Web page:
Friday, November 3, 2017

Thursday, November 2, 2017

#1968 Club: Wind Off the Small Isles by Mary Stewart


I'm back with another selection for the #1968 Club hosted by Stuck in a Book and Kaggsy's Bookish Ramblings.

The Wind Off the Small Isles, a novella first published in 1968, but has been out of print until recently. At 68 pages, the novella is just long enough to encapsulate all those elements of Mary Stewart's writing that makes her such a great storyteller.

The story takes place on the island of Lanzarote in the Canary Islands. There is a prologue about the mystery from 1879 of the two young lovers who run off in the night never to be heard from again. When the modern story begins, we meet twenty-three year old Perdita, the secretary of the famous novelist, Cora Gresham. The two are on holiday on the island, and Gresham wants a vacation home there. They happen upon a remote old house near a cliff that Gresham decides must be the place for her.

It turns out the house isn't so deserted after all but the home of another famous writer, Julian Gale, who is there with his assistant, the young and handsome Michael, who is overseeing restoration of the house. From there, the story takes off with humor, suspense, danger, romance, and the solving of the question of what happened to the two lovers. 

As always, there is Stewart's strong sense of place. I loved Stewart's descriptions of the island, the beach and the wildlife. Her vivid writing made me feel like I was right there with Perdita.

Mary Stewart is one of my favorite writers, and for the past few years, I've been reading her novels. I want to read everything she's written, and Wind Off the Small Isles reminded me of that again.

Wind Off the Small Isles is a quick read and a nice story. I highly recommend this lovely novella.


Wednesday, November 1, 2017

A Selection for the #1968 Club: True Grit by Charles Portis


Here we are at November! I'm excited to be taking part in the 1968 Club, hosted by Stuck in a Book and Kaggsy's Bookish Ramblings

When trying to decide what to read, I learned that I don't own many books from 1968. The first book I chose was A Small Town in Germany by John le Carre, but there was something about the events in the book that reminded me of what's currently going on in the news, and I had to put the book down. I plan to go back to the novel another day. 

My second choice was True Grit by Charles Portis. The Western genre has never really appealed to me, but there was something about the story that intrigued me when I read the opening:

"People do not give credence that a fourteen-year-old girl could leave home and go off in the wintertime to avenge her father's blood but it did not seem so strange then, although I will say it did not happen every day. I was just fourteen years of age when a coward going by the name of Tom Chaney shot my father down in Fort Smith, Arkansas, and robbed him of his life and his horse and $150 in cash money plus two California gold pieces that he carried in his trouser band. "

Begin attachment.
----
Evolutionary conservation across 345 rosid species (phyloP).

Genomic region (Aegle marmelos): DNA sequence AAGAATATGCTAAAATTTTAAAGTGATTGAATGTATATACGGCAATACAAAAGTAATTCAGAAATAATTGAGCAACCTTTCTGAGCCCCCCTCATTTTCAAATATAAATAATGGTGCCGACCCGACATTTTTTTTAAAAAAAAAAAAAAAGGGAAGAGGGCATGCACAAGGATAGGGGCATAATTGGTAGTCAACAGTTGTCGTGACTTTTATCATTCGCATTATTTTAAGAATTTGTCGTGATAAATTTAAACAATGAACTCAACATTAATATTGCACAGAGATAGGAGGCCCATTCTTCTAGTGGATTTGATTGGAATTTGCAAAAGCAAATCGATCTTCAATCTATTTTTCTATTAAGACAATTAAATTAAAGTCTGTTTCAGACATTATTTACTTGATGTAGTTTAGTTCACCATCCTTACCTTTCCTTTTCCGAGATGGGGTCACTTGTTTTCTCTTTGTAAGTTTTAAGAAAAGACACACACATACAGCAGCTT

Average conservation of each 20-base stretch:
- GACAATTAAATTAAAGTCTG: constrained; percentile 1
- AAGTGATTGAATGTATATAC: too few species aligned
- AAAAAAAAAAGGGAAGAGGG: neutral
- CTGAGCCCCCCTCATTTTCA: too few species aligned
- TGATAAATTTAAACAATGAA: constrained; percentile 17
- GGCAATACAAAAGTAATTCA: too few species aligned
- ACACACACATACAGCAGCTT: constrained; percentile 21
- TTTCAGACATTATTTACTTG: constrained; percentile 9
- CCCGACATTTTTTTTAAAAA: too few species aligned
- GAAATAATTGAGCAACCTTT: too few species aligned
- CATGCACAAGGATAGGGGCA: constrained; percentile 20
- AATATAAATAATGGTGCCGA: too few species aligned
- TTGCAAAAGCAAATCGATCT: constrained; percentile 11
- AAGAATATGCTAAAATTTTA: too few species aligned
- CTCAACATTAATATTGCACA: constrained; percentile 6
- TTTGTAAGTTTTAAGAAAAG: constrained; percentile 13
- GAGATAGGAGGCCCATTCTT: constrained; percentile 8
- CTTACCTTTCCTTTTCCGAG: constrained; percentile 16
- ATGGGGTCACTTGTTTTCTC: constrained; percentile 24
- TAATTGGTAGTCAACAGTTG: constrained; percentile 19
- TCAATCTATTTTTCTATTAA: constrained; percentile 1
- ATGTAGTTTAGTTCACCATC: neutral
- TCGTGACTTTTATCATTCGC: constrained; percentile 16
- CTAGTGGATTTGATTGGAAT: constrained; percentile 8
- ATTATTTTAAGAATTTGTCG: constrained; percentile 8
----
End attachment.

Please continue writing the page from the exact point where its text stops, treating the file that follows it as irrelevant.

True Grit is the story of Mattie Ross, the fourteen year old leaves home to find a marshal to take her into Indian territory to locate Tom Chaney, the man who murdered her father. The story takes place in the 1870s, but Mattie looks back on that time and recounts the story as an older woman in her '80s.

Mattie is a wonderful heroine--determined, funny, wise and an expert business woman. She has no qualms about getting everything in writing. As she uses her wits in some extraordinary circumstances in dealing with the colorful characters she encounters, she also battles nature, bats and rattlesnakes (Which I didn't expect--not a fan of rattlesnakes.) 

Mattie also has to deal with the challenging Marshal Rooster Cogburn. Because of the first True Grit film, I've always associated Rooster Cogburn with John Wayne, but in the novel Rooster is completely different. He's in his late forties, overweight, and forever needing a bath. He spends most of his time drinking. He also as a huge mustache. 

Mattie's experiences an incredible journey. She has her confrontation with Tom Chaney, but it doesn't go as planned, and she pays a price. I found the novel to be suspenseful, humorous, and at times poignant. 

I enjoyed reading Mattie's story and highly recommend True Grit.


Tuesday, October 31, 2017

Halloween Greetings


My break from the blog was longer than I'd planned, mainly because life got in the way. Mr. MBL and I have been back about a month from our worldly travels to Scandinavia and then to the north of England.

While I've missed the blog, getting back to the actual business of blogging has been harder than I thought it would be. However, I have bookish plans. I'll be participating in the #1968 Club this week hosted by Stuck in a Book and Kaggsy's Bookish Ramblings. Also, I'm excited about Nonfiction November and have been looking through my many books to pick nonfiction possibilities. And I have a Remarks on Recent Reads post coming. 

Currently, I'm reading The Incredible Crime by Lois Austen-Leigh (1931). The book is part of the British Library Crime Classics series. The author, the great-great niece of Jane Austen, has written a novel that's breezy and funny. A review is coming soon. 

I hope that all is well with you and your reading and that you have a fantastic Halloween!